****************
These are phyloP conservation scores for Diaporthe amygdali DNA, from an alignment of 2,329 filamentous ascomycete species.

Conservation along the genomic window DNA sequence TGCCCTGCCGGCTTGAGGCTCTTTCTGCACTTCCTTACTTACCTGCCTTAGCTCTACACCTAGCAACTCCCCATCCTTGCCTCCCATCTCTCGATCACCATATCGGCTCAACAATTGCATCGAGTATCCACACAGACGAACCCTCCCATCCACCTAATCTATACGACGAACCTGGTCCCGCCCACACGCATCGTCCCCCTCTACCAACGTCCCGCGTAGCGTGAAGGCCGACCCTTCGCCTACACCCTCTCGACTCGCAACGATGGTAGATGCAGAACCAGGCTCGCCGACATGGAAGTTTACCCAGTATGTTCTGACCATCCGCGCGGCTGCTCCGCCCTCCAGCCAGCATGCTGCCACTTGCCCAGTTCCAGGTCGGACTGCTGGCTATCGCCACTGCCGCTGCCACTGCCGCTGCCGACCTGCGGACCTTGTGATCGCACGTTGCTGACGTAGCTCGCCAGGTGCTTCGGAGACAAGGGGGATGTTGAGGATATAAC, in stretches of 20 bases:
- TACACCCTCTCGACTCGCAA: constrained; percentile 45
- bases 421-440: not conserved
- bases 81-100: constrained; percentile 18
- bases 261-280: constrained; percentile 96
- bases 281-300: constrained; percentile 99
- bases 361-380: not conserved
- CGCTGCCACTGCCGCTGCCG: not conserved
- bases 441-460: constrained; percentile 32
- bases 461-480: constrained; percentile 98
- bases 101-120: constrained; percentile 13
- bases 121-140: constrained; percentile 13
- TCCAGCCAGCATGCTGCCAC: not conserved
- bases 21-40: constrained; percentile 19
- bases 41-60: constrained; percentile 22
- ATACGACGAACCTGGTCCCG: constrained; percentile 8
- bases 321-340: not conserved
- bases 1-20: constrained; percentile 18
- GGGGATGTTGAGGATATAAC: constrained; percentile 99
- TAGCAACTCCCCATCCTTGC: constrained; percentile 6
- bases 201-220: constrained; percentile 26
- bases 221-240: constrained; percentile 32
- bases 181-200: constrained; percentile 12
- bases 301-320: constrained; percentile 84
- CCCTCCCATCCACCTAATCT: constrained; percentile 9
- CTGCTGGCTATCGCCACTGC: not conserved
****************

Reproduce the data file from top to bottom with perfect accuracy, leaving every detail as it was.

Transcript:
These are phyloP conservation scores for Diaporthe amygdali DNA, from an alignment of 2,329 filamentous ascomycete species.

Conservation along the genomic window DNA sequence TGCCCTGCCGGCTTGAGGCTCTTTCTGCACTTCCTTACTTACCTGCCTTAGCTCTACACCTAGCAACTCCCCATCCTTGCCTCCCATCTCTCGATCACCATATCGGCTCAACAATTGCATCGAGTATCCACACAGACGAACCCTCCCATCCACCTAATCTATACGACGAACCTGGTCCCGCCCACACGCATCGTCCCCCTCTACCAACGTCCCGCGTAGCGTGAAGGCCGACCCTTCGCCTACACCCTCTCGACTCGCAACGATGGTAGATGCAGAACCAGGCTCGCCGACATGGAAGTTTACCCAGTATGTTCTGACCATCCGCGCGGCTGCTCCGCCCTCCAGCCAGCATGCTGCCACTTGCCCAGTTCCAGGTCGGACTGCTGGCTATCGCCACTGCCGCTGCCACTGCCGCTGCCGACCTGCGGACCTTGTGATCGCACGTTGCTGACGTAGCTCGCCAGGTGCTTCGGAGACAAGGGGGATGTTGAGGATATAAC, in stretches of 20 bases:
- TACACCCTCTCGACTCGCAA: constrained; percentile 45
- bases 421-440: not conserved
- bases 81-100: constrained; percentile 18
- bases 261-280: constrained; percentile 96
- bases 281-300: constrained; percentile 99
- bases 361-380: not conserved
- CGCTGCCACTGCCGCTGCCG: not conserved
- bases 441-460: constrained; percentile 32
- bases 461-480: constrained; percentile 98
- bases 101-120: constrained; percentile 13
- bases 121-140: constrained; percentile 13
- TCCAGCCAGCATGCTGCCAC: not conserved
- bases 21-40: constrained; percentile 19
- bases 41-60: constrained; percentile 22
- ATACGACGAACCTGGTCCCG: constrained; percentile 8
- bases 321-340: not conserved
- bases 1-20: constrained; percentile 18
- GGGGATGTTGAGGATATAAC: constrained; percentile 99
- TAGCAACTCCCCATCCTTGC: constrained; percentile 6
- bases 201-220: constrained; percentile 26
- bases 221-240: constrained; percentile 32
- bases 181-200: constrained; percentile 12
- bases 301-320: constrained; percentile 84
- CCCTCCCATCCACCTAATCT: constrained; percentile 9
- CTGCTGGCTATCGCCACTGC: not conserved